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Rate Matcher hopes to grab HSBC a bigger slice of mortgage pie

11 April 2008 / by Rachel Mason
HSBC's announcement that it is to offer its two year fixed Rate Matcher Mortgage deal to new customers from April 14 could see the world's largest bank increase its 'underweight' position in UK mortgages, according to experts.

Currently, HSBC, which is one of the 'big five' banks in the UK, has just 3.6 per cent of the UK mortgage market, and's Louise Cuming says this latest move could help increase this share.

"For the size and stature of HSBC, it's absolutely punching below its weight," she told Reuters. "This will buy them market share very quickly ... It's a bit of news that I don't think any other lender can afford to follow."

The credit crisis has seen other lenders withdraw hundreds of deals form the market, and on Monday, Abbey became the final lender to pull 100 per cent mortgage deals – the highest LTV available to UK borrowers is now 95 per cent.

Fixed rate deals are also becoming more difficult to get hold of, with most lenders charging interest rates of at least 5.5 per cent for shorter term fixed rate deals and imposing fees that run into the thousands.

But it seems HSBC, which has been less affected than its rivals by the current financial turmoil thanks to its big retail deposit base and Asian business, is really bucking the trend with this new offer, which offers to match rates as low as 4.54 per cent. The Rate Matcher Mortgage has been available to HSBC customers since February, but from next week, it will also be open to new customers.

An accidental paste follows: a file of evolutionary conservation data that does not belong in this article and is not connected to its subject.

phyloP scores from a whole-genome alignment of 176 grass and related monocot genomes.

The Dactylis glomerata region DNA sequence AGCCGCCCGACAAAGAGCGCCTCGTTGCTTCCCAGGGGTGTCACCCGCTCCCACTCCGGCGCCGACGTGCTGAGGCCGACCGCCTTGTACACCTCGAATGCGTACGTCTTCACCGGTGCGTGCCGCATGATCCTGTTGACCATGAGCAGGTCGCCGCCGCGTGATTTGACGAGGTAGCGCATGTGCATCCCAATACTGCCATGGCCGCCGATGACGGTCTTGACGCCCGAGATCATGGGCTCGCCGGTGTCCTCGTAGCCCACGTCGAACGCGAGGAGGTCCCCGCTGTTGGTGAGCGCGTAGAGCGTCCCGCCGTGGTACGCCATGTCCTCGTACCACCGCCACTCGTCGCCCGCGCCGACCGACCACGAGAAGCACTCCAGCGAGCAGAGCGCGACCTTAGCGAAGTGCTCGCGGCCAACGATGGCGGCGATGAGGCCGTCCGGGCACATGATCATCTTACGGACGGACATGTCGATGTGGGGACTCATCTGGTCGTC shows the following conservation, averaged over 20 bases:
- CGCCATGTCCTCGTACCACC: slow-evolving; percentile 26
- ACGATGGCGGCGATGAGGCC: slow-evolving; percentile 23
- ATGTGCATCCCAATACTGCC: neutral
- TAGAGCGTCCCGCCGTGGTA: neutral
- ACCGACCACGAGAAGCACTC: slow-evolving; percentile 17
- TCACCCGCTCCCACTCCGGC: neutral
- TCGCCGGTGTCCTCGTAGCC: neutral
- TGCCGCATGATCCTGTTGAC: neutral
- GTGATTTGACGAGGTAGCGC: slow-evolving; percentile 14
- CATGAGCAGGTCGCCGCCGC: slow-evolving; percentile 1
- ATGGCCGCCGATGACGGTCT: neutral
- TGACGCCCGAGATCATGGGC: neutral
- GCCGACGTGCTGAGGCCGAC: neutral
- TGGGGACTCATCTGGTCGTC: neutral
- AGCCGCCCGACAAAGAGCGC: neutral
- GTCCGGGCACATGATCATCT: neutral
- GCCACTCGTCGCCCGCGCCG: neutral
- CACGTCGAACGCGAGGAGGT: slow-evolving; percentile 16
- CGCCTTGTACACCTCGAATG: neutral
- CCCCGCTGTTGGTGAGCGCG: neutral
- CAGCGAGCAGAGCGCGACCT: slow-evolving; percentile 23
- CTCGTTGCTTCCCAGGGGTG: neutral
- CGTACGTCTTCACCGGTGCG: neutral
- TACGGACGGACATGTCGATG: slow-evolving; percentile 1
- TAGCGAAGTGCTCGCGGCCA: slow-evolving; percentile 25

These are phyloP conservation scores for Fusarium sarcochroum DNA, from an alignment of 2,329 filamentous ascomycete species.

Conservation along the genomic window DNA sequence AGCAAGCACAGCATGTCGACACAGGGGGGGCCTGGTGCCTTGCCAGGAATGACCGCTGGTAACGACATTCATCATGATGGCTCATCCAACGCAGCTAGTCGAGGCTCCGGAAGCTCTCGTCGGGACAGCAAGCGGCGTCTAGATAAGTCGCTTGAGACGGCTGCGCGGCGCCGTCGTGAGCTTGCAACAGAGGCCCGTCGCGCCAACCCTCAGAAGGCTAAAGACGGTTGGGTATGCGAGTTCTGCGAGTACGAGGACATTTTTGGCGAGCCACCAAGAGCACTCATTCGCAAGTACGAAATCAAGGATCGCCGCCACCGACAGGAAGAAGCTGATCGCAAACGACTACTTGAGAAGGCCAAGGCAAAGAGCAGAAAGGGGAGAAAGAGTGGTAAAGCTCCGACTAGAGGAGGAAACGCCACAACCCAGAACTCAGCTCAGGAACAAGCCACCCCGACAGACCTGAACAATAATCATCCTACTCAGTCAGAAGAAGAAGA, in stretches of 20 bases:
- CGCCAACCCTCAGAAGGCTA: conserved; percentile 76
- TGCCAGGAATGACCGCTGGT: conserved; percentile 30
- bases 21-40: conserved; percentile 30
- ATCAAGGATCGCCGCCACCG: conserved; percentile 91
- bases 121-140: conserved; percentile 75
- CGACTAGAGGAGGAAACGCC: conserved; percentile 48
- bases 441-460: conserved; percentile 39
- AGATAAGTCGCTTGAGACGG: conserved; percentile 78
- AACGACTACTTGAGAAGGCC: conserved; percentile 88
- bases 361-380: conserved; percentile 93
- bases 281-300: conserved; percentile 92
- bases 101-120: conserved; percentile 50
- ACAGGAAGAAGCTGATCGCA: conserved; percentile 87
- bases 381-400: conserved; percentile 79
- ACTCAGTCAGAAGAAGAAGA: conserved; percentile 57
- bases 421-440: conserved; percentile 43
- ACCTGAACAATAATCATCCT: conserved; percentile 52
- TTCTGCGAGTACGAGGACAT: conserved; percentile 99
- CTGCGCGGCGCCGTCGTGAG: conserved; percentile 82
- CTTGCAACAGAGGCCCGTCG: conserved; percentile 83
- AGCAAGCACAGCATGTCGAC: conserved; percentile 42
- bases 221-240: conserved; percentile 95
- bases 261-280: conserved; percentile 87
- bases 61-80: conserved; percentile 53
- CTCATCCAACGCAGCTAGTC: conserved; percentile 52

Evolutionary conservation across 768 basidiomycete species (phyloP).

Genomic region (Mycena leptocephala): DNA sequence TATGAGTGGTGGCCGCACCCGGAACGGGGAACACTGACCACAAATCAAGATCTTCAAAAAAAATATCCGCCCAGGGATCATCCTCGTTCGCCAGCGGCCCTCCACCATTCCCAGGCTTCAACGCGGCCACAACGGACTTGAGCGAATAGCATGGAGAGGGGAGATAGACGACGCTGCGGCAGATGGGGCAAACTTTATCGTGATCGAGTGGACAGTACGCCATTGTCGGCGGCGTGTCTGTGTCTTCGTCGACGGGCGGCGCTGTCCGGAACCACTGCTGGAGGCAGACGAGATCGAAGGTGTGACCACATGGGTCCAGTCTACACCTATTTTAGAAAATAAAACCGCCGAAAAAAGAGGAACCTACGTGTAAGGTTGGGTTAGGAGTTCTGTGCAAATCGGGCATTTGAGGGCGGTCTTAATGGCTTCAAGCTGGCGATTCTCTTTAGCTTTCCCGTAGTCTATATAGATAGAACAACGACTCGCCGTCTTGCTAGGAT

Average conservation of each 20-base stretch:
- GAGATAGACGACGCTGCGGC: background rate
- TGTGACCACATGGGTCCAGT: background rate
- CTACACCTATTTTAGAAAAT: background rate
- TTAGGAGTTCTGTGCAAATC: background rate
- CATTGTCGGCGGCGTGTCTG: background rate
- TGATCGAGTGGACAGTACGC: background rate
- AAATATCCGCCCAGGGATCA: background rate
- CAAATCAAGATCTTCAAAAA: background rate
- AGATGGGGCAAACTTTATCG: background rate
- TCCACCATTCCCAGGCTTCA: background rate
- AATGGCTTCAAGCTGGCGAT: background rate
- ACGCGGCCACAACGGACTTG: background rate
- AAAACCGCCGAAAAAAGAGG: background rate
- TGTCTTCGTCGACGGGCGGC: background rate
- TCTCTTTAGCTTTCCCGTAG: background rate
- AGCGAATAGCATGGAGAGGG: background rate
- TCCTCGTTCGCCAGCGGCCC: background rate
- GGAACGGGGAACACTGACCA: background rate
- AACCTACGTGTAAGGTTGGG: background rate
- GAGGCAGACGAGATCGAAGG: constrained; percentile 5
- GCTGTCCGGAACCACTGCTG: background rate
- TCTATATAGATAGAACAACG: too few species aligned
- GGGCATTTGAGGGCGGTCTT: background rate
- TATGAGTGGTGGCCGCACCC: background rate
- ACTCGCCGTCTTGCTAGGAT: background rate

The offer will only be available for five weeks; to qualify for the deal, applicants must be on a fixed rate mortgage that ends before the end of June. Homeowners will also have to have a loan-to-value of 80 per cent or less to qualify for the HSBC Rate Matcher Mortgage and pay a variable fee of up to £5,000, dependent on the loan size and interest rate agreed, although HSBC has estimated a maximum fee of £999 for around 75 per cent of customers.

"This clever move will enable HSBC to dwarf lending by its competitors in the short term and underlines its determination to become a major player in the mortgage market," continued Ms Cuming.

"This is a bold decision in the current environment…However, when an offer looks too good to be true, it usually is - HSBC requires a deposit of at least 20 per cent and will only accept applicants that fit strict criteria. Overall though, this is a short term marketing triumph. Amidst the credit crunch gloom, this will seem like a lifeline for many homeowners and undoubtedly the bank will be deluged with enquiries."

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